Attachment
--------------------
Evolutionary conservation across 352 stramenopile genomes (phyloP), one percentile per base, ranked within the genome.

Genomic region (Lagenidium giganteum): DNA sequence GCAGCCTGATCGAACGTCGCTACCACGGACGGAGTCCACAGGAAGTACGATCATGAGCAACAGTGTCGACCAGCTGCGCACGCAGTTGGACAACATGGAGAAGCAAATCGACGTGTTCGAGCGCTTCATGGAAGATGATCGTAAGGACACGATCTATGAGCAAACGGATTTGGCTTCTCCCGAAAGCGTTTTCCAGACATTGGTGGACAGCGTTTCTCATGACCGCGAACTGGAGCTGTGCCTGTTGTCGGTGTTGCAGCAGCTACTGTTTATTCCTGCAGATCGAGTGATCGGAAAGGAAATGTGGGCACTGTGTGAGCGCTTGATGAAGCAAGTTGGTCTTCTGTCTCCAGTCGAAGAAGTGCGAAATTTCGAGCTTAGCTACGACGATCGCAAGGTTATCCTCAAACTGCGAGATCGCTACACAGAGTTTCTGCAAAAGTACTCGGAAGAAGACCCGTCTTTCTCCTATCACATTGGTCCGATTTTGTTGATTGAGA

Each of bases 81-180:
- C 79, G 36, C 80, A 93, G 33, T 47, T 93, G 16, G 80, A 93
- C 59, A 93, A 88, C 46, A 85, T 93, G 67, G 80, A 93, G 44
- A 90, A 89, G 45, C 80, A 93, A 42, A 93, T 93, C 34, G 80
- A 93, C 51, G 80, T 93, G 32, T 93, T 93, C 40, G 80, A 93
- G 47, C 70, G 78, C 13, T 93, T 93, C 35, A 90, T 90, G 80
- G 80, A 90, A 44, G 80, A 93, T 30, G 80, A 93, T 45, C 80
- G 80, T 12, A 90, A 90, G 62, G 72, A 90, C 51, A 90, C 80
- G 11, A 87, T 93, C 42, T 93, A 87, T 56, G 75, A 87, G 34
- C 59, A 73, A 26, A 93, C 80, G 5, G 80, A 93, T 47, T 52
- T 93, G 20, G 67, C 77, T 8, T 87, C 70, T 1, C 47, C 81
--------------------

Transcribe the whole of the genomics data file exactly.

Evolutionary conservation across 352 stramenopile genomes (phyloP), one percentile per base, ranked within the genome.

Genomic region (Lagenidium giganteum): DNA sequence GCAGCCTGATCGAACGTCGCTACCACGGACGGAGTCCACAGGAAGTACGATCATGAGCAACAGTGTCGACCAGCTGCGCACGCAGTTGGACAACATGGAGAAGCAAATCGACGTGTTCGAGCGCTTCATGGAAGATGATCGTAAGGACACGATCTATGAGCAAACGGATTTGGCTTCTCCCGAAAGCGTTTTCCAGACATTGGTGGACAGCGTTTCTCATGACCGCGAACTGGAGCTGTGCCTGTTGTCGGTGTTGCAGCAGCTACTGTTTATTCCTGCAGATCGAGTGATCGGAAAGGAAATGTGGGCACTGTGTGAGCGCTTGATGAAGCAAGTTGGTCTTCTGTCTCCAGTCGAAGAAGTGCGAAATTTCGAGCTTAGCTACGACGATCGCAAGGTTATCCTCAAACTGCGAGATCGCTACACAGAGTTTCTGCAAAAGTACTCGGAAGAAGACCCGTCTTTCTCCTATCACATTGGTCCGATTTTGTTGATTGAGA

Each of bases 81-180:
- C 79, G 36, C 80, A 93, G 33, T 47, T 93, G 16, G 80, A 93
- C 59, A 93, A 88, C 46, A 85, T 93, G 67, G 80, A 93, G 44
- A 90, A 89, G 45, C 80, A 93, A 42, A 93, T 93, C 34, G 80
- A 93, C 51, G 80, T 93, G 32, T 93, T 93, C 40, G 80, A 93
- G 47, C 70, G 78, C 13, T 93, T 93, C 35, A 90, T 90, G 80
- G 80, A 90, A 44, G 80, A 93, T 30, G 80, A 93, T 45, C 80
- G 80, T 12, A 90, A 90, G 62, G 72, A 90, C 51, A 90, C 80
- G 11, A 87, T 93, C 42, T 93, A 87, T 56, G 75, A 87, G 34
- C 59, A 73, A 26, A 93, C 80, G 5, G 80, A 93, T 47, T 52
- T 93, G 20, G 67, C 77, T 8, T 87, C 70, T 1, C 47, C 81